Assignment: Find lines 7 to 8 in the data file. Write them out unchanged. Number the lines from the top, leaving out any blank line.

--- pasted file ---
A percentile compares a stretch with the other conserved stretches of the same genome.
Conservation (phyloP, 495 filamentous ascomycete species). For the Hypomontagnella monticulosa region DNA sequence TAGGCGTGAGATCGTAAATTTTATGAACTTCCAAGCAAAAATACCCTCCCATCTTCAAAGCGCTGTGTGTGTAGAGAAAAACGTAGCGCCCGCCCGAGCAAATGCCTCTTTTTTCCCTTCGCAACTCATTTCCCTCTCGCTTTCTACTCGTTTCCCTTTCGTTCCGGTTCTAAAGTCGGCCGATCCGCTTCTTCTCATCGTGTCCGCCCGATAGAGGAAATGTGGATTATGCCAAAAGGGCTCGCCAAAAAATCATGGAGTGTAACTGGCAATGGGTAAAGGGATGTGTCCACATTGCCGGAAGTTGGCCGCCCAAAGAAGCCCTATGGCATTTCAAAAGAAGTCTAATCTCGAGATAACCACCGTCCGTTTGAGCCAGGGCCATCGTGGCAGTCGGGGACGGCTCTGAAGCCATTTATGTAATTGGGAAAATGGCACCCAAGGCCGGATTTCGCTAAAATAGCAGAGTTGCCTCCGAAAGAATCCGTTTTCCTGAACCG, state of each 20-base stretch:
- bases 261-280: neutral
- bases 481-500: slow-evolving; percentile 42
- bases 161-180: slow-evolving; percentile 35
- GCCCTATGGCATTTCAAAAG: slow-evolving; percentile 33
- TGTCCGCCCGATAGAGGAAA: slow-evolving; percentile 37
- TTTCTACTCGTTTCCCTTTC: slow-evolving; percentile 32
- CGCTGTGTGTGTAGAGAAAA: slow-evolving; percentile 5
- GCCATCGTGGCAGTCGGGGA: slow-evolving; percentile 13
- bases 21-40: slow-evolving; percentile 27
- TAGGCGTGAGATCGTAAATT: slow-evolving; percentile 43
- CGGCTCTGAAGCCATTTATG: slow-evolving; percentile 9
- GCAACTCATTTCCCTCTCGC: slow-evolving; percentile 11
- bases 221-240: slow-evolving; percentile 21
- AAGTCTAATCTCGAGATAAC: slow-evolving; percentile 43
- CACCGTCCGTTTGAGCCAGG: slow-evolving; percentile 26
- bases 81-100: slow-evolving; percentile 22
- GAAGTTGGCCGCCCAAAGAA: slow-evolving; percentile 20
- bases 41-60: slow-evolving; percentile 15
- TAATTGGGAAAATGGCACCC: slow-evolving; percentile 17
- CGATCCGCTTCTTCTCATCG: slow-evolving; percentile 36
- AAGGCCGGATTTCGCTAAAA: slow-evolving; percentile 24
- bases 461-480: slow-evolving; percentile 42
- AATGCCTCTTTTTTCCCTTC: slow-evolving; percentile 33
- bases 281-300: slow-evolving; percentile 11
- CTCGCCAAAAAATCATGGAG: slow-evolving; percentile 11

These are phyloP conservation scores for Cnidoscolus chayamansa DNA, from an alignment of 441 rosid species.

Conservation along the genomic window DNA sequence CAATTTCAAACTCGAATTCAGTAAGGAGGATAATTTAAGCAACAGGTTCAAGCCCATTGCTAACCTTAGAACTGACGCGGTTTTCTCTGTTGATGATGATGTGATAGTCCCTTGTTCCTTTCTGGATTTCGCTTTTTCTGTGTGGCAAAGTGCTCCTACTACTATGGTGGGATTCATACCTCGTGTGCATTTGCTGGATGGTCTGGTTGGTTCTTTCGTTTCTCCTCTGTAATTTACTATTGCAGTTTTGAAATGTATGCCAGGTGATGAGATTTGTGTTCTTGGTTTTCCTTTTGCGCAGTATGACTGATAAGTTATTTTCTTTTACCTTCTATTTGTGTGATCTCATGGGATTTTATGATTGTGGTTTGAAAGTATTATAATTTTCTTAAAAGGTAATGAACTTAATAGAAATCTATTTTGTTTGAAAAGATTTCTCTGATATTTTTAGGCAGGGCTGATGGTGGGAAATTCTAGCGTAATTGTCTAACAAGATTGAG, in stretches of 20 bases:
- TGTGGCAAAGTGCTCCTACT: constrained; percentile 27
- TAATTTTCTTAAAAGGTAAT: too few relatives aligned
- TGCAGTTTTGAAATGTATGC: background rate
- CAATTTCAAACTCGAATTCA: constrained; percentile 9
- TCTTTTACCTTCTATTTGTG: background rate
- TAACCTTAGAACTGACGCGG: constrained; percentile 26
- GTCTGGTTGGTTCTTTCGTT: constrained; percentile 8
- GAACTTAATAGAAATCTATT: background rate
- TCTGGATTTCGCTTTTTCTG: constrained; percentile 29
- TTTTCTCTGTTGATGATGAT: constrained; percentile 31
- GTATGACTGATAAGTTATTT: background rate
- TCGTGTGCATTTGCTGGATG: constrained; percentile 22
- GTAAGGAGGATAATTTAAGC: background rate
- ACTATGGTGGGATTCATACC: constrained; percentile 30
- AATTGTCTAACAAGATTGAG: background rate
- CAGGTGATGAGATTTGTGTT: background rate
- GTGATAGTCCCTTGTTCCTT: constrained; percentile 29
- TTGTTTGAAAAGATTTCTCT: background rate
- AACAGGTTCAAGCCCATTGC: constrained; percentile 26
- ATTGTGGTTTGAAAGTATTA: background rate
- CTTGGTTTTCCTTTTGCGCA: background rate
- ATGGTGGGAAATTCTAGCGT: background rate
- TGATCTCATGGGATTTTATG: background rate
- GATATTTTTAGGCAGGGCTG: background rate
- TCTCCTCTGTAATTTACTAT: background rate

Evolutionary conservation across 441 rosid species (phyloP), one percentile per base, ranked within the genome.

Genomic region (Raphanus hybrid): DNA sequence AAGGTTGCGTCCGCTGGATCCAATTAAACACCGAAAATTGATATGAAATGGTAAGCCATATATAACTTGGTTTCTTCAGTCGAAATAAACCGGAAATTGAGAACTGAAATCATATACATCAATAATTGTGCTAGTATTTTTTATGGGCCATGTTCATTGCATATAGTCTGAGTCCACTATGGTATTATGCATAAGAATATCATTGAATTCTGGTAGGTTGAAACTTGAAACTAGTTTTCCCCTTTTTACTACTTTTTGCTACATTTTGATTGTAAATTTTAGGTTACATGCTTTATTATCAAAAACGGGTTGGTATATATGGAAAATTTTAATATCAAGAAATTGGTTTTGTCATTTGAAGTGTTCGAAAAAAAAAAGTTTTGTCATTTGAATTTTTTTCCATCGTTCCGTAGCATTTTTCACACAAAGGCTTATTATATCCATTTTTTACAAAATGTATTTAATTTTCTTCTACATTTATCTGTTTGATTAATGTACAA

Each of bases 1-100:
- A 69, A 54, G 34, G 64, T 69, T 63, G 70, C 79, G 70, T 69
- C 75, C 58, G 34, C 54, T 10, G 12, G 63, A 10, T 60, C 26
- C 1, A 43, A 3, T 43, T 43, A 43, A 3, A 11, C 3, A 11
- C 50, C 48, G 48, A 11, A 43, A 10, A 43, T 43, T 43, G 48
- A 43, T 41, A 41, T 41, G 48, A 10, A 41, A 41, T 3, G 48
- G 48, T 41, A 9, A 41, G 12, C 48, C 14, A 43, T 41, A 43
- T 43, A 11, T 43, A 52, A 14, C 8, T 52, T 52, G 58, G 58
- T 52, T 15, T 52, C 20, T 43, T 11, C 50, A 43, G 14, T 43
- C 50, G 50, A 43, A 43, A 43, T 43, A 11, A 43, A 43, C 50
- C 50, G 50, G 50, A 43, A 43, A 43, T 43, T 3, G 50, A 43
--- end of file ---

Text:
- TGTCCGCCCGATAGAGGAAA: slow-evolving; percentile 37
- TTTCTACTCGTTTCCCTTTC: slow-evolving; percentile 32